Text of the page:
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Toward an Agenda for Teacher Education in Christian Colleges and Universities

Daniel C. Elliott, Azusa Pacific University

A National Congress on Teacher Education

The first (United States of America) national symposium by major teacher educator organizations took place in December 1995. The Association of Teacher Educators, the American Association of Colleges for Teacher Education, and the US Department of Education Office of Educational Research and Improvement sponsored and conducted a National Congress on Teacher Education. Leading national figures in teacher education presented their views to the almost 500 delegates. Focus groups examined the views and reported to a conference coordinator. The coordinator, in turn, synthesized the concerns, ideas and recommendations into a daily log of issues. I list some of the salient points below. They do not reflect a consensus but, rather, a starting point for forging a national consensus on key issues.

What kind of students will we have and what will they need to know and be able to do?

Teacher candidates need to be prepared with multiple abilities to cope with diverse populations. A large number of participant-groups highlighted the diversities of needs, languages, family types, values and beliefs. This reiterates the emphasis throughout the literature on education reform of the need for very deliberate focus on the diversity of socio-economic, ethnic and cultural, ability and learning style groups in the schools. National congress participants recognized the highly unstable cultural and racial demographic base throughout the industrialized centers of America. They posited that this requires a need for teachers who can understand and relate to diverse cultural and language groups. The influence of the reconstructionist-oriented Holmes Group was clear from the pre-congress articles to which all participants were asked to respond. Social diversity with specified definitions and applications, often political ones, tended to characterize all social policy statements and initiatives put forth from these sources.

The Education Commission of the States released the results of a study at the Congress about what Americans expect from public schools (ECS 1995). Interestingly, “diversity” was not mentioned at all among its ten main findings published in this study. While educators and politicians highlight the problems of diversity, parents–the grass-roots consumers of education—do not seem to be much concerned.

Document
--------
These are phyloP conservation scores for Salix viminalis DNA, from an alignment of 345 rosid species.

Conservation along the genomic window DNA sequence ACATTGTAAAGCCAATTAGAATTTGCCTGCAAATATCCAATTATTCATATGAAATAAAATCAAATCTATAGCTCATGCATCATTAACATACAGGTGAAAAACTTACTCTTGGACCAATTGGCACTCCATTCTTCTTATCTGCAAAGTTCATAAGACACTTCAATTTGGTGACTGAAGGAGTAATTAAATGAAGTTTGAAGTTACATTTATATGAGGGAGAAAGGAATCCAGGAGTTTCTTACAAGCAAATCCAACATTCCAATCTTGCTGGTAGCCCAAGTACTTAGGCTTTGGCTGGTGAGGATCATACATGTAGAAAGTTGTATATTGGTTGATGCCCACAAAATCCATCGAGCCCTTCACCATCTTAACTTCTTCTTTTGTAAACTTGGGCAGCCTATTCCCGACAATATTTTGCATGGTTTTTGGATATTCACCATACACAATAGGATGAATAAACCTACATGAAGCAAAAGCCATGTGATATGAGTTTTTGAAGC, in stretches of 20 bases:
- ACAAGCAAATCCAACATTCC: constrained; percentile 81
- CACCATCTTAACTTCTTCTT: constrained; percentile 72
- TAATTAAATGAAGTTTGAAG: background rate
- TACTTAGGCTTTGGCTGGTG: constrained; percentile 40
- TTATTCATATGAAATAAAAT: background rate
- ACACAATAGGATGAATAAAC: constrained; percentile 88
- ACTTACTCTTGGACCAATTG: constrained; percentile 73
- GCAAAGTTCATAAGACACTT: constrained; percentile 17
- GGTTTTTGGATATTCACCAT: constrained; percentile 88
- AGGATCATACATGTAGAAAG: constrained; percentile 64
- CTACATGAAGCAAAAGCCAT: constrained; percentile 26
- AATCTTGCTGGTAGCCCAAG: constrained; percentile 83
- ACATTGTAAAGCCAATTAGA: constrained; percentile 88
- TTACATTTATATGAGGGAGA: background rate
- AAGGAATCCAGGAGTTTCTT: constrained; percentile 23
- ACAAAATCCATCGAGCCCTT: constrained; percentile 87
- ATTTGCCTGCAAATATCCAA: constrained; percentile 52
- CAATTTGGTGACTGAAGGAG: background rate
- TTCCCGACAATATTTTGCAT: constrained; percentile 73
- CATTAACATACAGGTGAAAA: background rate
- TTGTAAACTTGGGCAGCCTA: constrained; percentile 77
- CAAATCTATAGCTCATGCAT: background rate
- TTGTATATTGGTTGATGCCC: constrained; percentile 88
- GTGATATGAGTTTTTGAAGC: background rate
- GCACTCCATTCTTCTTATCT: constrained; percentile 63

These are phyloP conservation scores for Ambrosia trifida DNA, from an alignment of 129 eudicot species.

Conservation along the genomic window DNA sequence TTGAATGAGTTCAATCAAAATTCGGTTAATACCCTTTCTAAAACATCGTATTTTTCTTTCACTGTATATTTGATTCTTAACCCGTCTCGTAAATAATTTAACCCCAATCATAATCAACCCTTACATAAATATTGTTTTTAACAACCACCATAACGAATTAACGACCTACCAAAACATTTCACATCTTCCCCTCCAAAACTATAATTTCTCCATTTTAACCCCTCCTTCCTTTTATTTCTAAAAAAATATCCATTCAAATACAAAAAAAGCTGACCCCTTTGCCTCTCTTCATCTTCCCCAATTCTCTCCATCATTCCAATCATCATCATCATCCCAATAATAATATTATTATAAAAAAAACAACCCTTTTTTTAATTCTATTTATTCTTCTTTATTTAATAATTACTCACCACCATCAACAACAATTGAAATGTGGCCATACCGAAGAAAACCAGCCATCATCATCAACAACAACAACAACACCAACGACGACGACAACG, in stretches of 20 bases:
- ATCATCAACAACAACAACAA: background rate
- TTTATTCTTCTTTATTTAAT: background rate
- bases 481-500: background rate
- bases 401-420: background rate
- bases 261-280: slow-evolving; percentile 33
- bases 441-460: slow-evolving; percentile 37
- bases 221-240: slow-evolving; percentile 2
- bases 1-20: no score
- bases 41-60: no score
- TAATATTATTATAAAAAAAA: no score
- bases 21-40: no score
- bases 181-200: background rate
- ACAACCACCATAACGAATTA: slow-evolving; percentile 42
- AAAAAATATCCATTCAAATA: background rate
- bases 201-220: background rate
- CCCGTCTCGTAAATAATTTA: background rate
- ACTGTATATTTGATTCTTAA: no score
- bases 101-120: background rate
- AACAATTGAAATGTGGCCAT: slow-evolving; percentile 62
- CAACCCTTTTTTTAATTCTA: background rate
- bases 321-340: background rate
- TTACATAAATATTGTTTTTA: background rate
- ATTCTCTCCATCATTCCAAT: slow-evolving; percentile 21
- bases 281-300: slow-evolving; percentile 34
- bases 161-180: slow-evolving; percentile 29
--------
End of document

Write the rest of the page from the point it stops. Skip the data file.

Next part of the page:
The Congress identified the following important features of pupil performance:

  • be value-minded and caring about others;
  • understanding democratic processes and basic human rights;
  • have excellent communication skills;
  • master basic knowledge;
  • demonstrate and apply information processing, high cognitive level thinking, problem-solving, decision-making, and successful living skills;
  • be able to cope with change; and
  • appreciate the fine arts.

What kind of teachers do we need and what will they need to know and be able to do?

For this question, the Congress participants included a long list of characteristics that describes a larger-than-life “super-teacher.” Many are obvious ones: love children and exhibit commitment and fairness to all; treat students as “whole persons”; model thinking and problem-solving strategies; be collaborative, globally-aware visionary leaders with the ability to manage change; be clear on standards and hold high expectations of themselves and others; and believe in their own ability to get the job done. Again, the concept of diversity came to the fore. Teachers must understand and be able to deal with diversity of values, genders, exceptionalities, languages, and developmental factors. They also need to understand and be able to deal with prejudice, violence and environmental characteristics. They must be experts in learning who, specifically:

  • know their students needs thoroughly;
  • be skilled at classroom management;
  • use technology as an instructional tool
  • focus on student outcomes rather than instructional procedures;
  • assess students authentically and effectively, using data to make sound professional decisions;